Some European countries are beginning to propose a strategy to end the abuse of alcohol. This idea consists in a minimum price for alcohol based on an amount per unit of alcohol contained. Not only wine: spirits and beer are all in.
This proposal aims to reduce crime rates in many areas as it has been discovered that they are closely related to excessive intake of alcohol in its different variants.
In Scandinavian countries these kinds of measures were introduced a long time ago, but the driving motivation was somewhat different. The Nordic countries in their struggle to improve the health of the general population and at the same time, reduce healthcare costs entailed by unhealthy lifestyles, have established a tax on those products that are detrimental to health.
This group includes alcoholic beverages of course, but also tobacco and food products with high fat content, such as snacks, candy and bakery products of various kinds.
At the same time, in this package of measures which advocates healthy living foresaw a drop in prices of healthier products, such as fruit, so they are available to the household economy of most of the people.
Whatever the reason, it seems that the measure is progressing in all places where it gets implemented and, despite the initial reaction, the end consumers will end up adapting to changing times.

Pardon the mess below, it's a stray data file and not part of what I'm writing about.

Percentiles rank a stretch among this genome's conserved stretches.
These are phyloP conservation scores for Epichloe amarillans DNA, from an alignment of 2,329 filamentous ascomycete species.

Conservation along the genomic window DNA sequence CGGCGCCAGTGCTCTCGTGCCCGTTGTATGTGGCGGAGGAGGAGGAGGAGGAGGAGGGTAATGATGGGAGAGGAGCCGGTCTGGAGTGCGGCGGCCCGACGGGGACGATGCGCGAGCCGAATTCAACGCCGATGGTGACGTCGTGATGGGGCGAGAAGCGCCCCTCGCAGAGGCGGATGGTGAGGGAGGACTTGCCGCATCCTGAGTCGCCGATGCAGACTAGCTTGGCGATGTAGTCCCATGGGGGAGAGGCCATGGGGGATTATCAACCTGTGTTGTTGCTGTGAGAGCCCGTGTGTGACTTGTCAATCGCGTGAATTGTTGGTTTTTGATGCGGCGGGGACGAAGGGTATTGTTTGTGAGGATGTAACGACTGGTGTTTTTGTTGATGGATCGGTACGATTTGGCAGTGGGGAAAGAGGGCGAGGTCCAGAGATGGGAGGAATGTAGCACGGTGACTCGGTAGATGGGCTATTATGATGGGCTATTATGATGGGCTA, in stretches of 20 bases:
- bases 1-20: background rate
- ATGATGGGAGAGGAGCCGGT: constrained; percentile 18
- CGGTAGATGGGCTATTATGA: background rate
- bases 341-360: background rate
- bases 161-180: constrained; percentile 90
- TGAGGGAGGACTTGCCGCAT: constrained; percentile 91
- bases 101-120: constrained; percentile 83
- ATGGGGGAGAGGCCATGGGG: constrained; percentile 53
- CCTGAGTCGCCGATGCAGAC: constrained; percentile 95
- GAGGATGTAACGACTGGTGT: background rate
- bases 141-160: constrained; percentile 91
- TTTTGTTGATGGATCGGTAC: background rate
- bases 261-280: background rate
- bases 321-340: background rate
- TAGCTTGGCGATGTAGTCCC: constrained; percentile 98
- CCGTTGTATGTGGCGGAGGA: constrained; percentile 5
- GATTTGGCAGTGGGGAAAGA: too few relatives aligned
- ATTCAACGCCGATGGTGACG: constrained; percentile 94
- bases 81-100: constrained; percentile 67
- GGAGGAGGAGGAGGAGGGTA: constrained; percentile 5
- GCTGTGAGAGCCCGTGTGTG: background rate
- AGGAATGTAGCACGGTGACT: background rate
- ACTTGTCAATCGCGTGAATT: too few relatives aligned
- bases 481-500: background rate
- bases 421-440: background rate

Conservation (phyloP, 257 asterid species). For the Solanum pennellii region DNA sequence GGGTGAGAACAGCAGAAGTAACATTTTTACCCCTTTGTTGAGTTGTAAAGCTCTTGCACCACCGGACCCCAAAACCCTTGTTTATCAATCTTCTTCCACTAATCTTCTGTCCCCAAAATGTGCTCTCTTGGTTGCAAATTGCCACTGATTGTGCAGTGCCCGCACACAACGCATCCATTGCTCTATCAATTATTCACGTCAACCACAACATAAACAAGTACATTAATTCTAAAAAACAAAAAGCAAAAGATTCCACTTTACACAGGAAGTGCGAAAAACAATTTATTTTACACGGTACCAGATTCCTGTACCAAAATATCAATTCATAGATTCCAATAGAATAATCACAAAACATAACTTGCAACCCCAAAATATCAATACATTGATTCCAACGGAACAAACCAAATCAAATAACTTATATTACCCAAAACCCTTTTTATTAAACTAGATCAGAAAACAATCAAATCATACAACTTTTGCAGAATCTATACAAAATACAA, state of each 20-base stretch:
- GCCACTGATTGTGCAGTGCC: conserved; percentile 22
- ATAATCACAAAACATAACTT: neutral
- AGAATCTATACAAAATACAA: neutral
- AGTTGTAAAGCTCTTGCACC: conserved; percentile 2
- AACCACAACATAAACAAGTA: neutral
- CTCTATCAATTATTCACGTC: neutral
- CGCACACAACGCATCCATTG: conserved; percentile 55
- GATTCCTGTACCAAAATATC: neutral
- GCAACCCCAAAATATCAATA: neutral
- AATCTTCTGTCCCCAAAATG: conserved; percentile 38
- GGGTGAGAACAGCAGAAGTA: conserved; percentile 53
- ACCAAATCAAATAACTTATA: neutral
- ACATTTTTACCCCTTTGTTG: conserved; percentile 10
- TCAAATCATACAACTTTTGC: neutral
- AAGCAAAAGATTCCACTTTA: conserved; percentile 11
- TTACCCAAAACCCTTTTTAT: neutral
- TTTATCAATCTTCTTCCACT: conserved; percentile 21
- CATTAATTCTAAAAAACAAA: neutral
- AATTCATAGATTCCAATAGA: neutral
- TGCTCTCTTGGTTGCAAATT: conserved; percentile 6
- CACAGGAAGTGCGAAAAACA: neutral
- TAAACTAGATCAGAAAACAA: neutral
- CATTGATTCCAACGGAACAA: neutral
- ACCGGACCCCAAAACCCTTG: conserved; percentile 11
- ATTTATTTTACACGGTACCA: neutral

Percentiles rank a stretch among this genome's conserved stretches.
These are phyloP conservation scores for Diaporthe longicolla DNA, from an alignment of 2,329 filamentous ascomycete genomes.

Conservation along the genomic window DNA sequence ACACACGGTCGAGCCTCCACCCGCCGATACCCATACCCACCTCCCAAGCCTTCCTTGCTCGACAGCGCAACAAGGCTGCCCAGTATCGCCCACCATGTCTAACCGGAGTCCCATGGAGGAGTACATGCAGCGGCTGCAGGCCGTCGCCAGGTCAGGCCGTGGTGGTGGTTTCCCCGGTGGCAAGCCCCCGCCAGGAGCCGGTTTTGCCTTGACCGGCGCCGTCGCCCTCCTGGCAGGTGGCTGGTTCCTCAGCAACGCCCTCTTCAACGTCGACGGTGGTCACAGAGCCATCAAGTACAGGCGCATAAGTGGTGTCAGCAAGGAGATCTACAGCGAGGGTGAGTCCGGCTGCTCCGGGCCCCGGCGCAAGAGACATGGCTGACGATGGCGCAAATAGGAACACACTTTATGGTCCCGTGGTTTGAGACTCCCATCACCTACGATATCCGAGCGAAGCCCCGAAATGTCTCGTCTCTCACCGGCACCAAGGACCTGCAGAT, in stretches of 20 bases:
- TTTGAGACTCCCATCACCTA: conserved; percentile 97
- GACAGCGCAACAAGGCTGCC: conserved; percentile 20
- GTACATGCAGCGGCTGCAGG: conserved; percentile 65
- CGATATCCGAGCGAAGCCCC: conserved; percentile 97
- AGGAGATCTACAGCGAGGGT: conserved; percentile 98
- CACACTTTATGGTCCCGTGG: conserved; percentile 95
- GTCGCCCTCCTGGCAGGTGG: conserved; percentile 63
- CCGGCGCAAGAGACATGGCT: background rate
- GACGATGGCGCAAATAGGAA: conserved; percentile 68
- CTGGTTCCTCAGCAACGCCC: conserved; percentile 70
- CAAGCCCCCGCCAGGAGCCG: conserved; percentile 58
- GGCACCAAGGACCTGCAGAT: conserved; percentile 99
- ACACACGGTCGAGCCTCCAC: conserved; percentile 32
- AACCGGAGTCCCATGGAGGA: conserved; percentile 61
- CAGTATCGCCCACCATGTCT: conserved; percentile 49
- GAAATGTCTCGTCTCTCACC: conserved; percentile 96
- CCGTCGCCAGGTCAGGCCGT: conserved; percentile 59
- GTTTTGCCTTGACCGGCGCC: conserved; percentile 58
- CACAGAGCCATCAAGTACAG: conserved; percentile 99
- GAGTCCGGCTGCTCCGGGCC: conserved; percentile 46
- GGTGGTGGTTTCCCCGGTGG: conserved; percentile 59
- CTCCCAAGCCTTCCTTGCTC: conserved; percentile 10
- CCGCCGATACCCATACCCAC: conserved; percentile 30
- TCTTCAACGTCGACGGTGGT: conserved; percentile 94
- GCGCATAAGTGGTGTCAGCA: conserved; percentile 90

Not surprisingly, the tax burden or the minimum price to be based on the percentage of alcohol, as for example, when trading with wine and determine the price of transport depending on which places, you have to apply a formula that multiplies the alcoholic degrees by the corresponding index that is regulated for that particular destination. Thus, in the international freight we find that rates for wine which have long been organized around the alcohol content of the product.
Who pays the increase in either case is the final consumer who sees the difference reflected on the purchase ticket and will have to be content with less for the same.
Wine lovers who want to get a good hold, should begin acquiring pieces for their collection before that any of these new laws put the price of each bottle up.